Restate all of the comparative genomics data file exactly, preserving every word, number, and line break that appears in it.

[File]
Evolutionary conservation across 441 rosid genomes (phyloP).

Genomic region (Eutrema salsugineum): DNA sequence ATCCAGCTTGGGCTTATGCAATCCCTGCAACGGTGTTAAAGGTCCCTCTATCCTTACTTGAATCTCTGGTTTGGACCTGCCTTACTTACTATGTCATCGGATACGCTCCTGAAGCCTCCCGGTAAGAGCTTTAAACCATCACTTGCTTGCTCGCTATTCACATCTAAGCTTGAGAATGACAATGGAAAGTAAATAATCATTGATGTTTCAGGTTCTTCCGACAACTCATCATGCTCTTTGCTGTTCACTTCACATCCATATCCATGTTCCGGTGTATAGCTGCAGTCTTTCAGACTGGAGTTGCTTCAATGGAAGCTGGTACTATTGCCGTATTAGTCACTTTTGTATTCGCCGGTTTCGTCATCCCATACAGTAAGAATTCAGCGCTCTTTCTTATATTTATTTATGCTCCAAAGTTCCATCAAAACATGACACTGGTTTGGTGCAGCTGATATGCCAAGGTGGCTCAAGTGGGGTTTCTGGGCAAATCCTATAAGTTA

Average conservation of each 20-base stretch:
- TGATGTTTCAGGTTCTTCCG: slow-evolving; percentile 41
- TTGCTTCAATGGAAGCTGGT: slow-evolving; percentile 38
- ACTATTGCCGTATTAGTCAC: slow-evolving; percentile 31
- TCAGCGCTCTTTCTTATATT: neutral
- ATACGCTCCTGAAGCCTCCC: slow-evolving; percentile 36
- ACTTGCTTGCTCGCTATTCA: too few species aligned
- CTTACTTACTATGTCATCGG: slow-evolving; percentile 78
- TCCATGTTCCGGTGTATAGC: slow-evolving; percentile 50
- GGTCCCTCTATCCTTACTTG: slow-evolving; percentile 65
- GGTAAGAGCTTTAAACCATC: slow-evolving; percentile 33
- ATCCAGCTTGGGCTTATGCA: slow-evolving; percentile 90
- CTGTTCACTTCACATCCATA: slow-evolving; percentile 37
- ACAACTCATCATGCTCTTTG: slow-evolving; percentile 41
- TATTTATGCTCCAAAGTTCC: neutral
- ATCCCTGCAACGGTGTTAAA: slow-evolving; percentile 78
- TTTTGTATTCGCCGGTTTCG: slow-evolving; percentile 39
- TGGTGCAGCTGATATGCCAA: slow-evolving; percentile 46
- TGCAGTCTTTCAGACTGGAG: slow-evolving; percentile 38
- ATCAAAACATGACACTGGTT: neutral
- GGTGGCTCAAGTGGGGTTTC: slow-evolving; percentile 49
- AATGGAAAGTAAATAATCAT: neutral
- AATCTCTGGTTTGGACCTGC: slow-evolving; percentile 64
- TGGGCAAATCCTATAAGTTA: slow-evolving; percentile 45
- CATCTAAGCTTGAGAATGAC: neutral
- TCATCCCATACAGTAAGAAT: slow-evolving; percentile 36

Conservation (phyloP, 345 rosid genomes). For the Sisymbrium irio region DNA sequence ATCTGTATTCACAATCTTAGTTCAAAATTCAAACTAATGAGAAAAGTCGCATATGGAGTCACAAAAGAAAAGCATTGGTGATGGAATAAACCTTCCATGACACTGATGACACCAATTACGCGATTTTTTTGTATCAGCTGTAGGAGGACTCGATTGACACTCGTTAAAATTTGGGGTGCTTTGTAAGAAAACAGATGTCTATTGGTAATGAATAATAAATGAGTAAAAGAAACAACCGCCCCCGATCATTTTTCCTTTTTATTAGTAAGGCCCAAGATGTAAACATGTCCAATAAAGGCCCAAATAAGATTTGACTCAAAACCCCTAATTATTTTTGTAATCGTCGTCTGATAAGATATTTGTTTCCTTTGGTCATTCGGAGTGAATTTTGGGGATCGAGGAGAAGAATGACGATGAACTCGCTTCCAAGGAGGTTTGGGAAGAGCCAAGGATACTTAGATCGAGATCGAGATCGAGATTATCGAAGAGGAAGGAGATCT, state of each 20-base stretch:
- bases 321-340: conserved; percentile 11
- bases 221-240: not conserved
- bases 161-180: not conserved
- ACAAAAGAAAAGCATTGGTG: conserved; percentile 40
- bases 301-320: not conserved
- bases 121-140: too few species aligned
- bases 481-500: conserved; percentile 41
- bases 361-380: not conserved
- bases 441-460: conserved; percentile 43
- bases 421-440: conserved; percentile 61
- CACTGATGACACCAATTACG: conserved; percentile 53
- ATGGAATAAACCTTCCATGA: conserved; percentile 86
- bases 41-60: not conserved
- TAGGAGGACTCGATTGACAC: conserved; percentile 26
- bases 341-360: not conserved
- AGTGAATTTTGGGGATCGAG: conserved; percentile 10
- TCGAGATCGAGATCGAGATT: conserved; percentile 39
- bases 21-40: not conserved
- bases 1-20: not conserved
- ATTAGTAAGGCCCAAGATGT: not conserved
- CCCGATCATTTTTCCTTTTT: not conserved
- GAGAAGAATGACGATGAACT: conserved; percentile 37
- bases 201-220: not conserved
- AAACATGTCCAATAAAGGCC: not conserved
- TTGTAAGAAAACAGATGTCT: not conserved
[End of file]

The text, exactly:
Evolutionary conservation across 441 rosid genomes (phyloP).

Genomic region (Eutrema salsugineum): DNA sequence ATCCAGCTTGGGCTTATGCAATCCCTGCAACGGTGTTAAAGGTCCCTCTATCCTTACTTGAATCTCTGGTTTGGACCTGCCTTACTTACTATGTCATCGGATACGCTCCTGAAGCCTCCCGGTAAGAGCTTTAAACCATCACTTGCTTGCTCGCTATTCACATCTAAGCTTGAGAATGACAATGGAAAGTAAATAATCATTGATGTTTCAGGTTCTTCCGACAACTCATCATGCTCTTTGCTGTTCACTTCACATCCATATCCATGTTCCGGTGTATAGCTGCAGTCTTTCAGACTGGAGTTGCTTCAATGGAAGCTGGTACTATTGCCGTATTAGTCACTTTTGTATTCGCCGGTTTCGTCATCCCATACAGTAAGAATTCAGCGCTCTTTCTTATATTTATTTATGCTCCAAAGTTCCATCAAAACATGACACTGGTTTGGTGCAGCTGATATGCCAAGGTGGCTCAAGTGGGGTTTCTGGGCAAATCCTATAAGTTA

Average conservation of each 20-base stretch:
- TGATGTTTCAGGTTCTTCCG: slow-evolving; percentile 41
- TTGCTTCAATGGAAGCTGGT: slow-evolving; percentile 38
- ACTATTGCCGTATTAGTCAC: slow-evolving; percentile 31
- TCAGCGCTCTTTCTTATATT: neutral
- ATACGCTCCTGAAGCCTCCC: slow-evolving; percentile 36
- ACTTGCTTGCTCGCTATTCA: too few species aligned
- CTTACTTACTATGTCATCGG: slow-evolving; percentile 78
- TCCATGTTCCGGTGTATAGC: slow-evolving; percentile 50
- GGTCCCTCTATCCTTACTTG: slow-evolving; percentile 65
- GGTAAGAGCTTTAAACCATC: slow-evolving; percentile 33
- ATCCAGCTTGGGCTTATGCA: slow-evolving; percentile 90
- CTGTTCACTTCACATCCATA: slow-evolving; percentile 37
- ACAACTCATCATGCTCTTTG: slow-evolving; percentile 41
- TATTTATGCTCCAAAGTTCC: neutral
- ATCCCTGCAACGGTGTTAAA: slow-evolving; percentile 78
- TTTTGTATTCGCCGGTTTCG: slow-evolving; percentile 39
- TGGTGCAGCTGATATGCCAA: slow-evolving; percentile 46
- TGCAGTCTTTCAGACTGGAG: slow-evolving; percentile 38
- ATCAAAACATGACACTGGTT: neutral
- GGTGGCTCAAGTGGGGTTTC: slow-evolving; percentile 49
- AATGGAAAGTAAATAATCAT: neutral
- AATCTCTGGTTTGGACCTGC: slow-evolving; percentile 64
- TGGGCAAATCCTATAAGTTA: slow-evolving; percentile 45
- CATCTAAGCTTGAGAATGAC: neutral
- TCATCCCATACAGTAAGAAT: slow-evolving; percentile 36

Conservation (phyloP, 345 rosid genomes). For the Sisymbrium irio region DNA sequence ATCTGTATTCACAATCTTAGTTCAAAATTCAAACTAATGAGAAAAGTCGCATATGGAGTCACAAAAGAAAAGCATTGGTGATGGAATAAACCTTCCATGACACTGATGACACCAATTACGCGATTTTTTTGTATCAGCTGTAGGAGGACTCGATTGACACTCGTTAAAATTTGGGGTGCTTTGTAAGAAAACAGATGTCTATTGGTAATGAATAATAAATGAGTAAAAGAAACAACCGCCCCCGATCATTTTTCCTTTTTATTAGTAAGGCCCAAGATGTAAACATGTCCAATAAAGGCCCAAATAAGATTTGACTCAAAACCCCTAATTATTTTTGTAATCGTCGTCTGATAAGATATTTGTTTCCTTTGGTCATTCGGAGTGAATTTTGGGGATCGAGGAGAAGAATGACGATGAACTCGCTTCCAAGGAGGTTTGGGAAGAGCCAAGGATACTTAGATCGAGATCGAGATCGAGATTATCGAAGAGGAAGGAGATCT, state of each 20-base stretch:
- bases 321-340: conserved; percentile 11
- bases 221-240: not conserved
- bases 161-180: not conserved
- ACAAAAGAAAAGCATTGGTG: conserved; percentile 40
- bases 301-320: not conserved
- bases 121-140: too few species aligned
- bases 481-500: conserved; percentile 41
- bases 361-380: not conserved
- bases 441-460: conserved; percentile 43
- bases 421-440: conserved; percentile 61
- CACTGATGACACCAATTACG: conserved; percentile 53
- ATGGAATAAACCTTCCATGA: conserved; percentile 86
- bases 41-60: not conserved
- TAGGAGGACTCGATTGACAC: conserved; percentile 26
- bases 341-360: not conserved
- AGTGAATTTTGGGGATCGAG: conserved; percentile 10
- TCGAGATCGAGATCGAGATT: conserved; percentile 39
- bases 21-40: not conserved
- bases 1-20: not conserved
- ATTAGTAAGGCCCAAGATGT: not conserved
- CCCGATCATTTTTCCTTTTT: not conserved
- GAGAAGAATGACGATGAACT: conserved; percentile 37
- bases 201-220: not conserved
- AAACATGTCCAATAAAGGCC: not conserved
- TTGTAAGAAAACAGATGTCT: not conserved